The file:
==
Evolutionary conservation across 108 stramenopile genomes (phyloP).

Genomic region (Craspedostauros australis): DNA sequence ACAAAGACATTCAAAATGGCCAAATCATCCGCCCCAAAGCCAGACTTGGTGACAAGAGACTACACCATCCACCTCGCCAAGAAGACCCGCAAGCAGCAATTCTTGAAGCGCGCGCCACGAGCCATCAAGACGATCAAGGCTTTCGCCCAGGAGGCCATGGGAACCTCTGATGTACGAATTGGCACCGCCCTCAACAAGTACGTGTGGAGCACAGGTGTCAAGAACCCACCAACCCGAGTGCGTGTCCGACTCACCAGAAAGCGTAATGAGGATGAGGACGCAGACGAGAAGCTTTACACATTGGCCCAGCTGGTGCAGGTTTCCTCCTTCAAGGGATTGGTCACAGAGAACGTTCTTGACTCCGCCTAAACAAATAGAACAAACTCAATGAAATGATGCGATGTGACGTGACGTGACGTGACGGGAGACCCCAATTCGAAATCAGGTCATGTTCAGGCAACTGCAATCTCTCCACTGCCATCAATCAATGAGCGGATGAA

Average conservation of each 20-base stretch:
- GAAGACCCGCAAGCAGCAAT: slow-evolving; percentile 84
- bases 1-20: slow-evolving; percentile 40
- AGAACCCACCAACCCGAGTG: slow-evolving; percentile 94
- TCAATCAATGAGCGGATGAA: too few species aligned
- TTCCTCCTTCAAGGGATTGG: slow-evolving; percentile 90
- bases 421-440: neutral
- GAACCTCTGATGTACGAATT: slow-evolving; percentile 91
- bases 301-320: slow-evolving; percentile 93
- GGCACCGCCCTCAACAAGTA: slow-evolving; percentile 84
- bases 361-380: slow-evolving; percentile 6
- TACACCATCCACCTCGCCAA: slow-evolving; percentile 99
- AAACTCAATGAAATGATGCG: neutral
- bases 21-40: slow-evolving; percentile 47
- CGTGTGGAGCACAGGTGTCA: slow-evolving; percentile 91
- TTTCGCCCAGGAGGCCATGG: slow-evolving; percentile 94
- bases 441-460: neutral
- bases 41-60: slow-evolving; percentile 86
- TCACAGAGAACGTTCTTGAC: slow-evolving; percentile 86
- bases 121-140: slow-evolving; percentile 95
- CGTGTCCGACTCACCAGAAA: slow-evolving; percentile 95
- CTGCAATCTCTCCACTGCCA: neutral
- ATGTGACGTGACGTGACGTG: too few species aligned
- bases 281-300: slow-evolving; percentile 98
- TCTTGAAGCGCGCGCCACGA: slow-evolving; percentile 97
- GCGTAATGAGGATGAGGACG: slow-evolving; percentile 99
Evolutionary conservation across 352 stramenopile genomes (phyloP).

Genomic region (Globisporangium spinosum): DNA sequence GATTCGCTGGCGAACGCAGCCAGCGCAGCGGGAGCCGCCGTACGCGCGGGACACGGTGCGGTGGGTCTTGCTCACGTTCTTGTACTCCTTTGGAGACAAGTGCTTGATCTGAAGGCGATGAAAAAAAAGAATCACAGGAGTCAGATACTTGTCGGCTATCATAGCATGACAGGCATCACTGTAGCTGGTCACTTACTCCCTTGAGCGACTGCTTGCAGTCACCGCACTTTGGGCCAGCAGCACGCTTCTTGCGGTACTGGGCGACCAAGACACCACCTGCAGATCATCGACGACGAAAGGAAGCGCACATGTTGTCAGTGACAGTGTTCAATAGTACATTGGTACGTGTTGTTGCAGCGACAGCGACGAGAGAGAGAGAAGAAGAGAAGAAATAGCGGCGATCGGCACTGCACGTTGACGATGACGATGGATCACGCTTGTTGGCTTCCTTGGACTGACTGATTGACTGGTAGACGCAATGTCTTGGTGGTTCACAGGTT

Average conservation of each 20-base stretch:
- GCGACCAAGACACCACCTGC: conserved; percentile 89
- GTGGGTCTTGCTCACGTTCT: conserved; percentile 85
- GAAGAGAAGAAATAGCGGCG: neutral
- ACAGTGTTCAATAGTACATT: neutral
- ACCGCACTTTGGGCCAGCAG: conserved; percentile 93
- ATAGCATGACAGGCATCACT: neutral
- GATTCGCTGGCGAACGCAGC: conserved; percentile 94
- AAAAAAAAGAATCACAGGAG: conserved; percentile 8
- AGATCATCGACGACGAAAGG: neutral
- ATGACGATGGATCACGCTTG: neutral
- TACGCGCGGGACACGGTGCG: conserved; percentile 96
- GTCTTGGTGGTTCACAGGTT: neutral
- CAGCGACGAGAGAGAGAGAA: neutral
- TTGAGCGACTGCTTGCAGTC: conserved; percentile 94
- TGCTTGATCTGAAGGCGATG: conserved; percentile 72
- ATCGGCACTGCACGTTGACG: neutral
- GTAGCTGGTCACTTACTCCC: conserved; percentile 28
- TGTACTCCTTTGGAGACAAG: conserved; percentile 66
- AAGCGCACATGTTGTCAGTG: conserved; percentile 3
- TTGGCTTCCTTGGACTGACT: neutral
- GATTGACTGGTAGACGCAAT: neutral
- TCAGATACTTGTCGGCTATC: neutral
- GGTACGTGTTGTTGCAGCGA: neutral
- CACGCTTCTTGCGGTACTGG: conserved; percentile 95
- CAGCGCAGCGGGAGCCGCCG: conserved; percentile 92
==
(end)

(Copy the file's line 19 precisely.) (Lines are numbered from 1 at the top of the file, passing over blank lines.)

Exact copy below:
- bases 441-460: neutral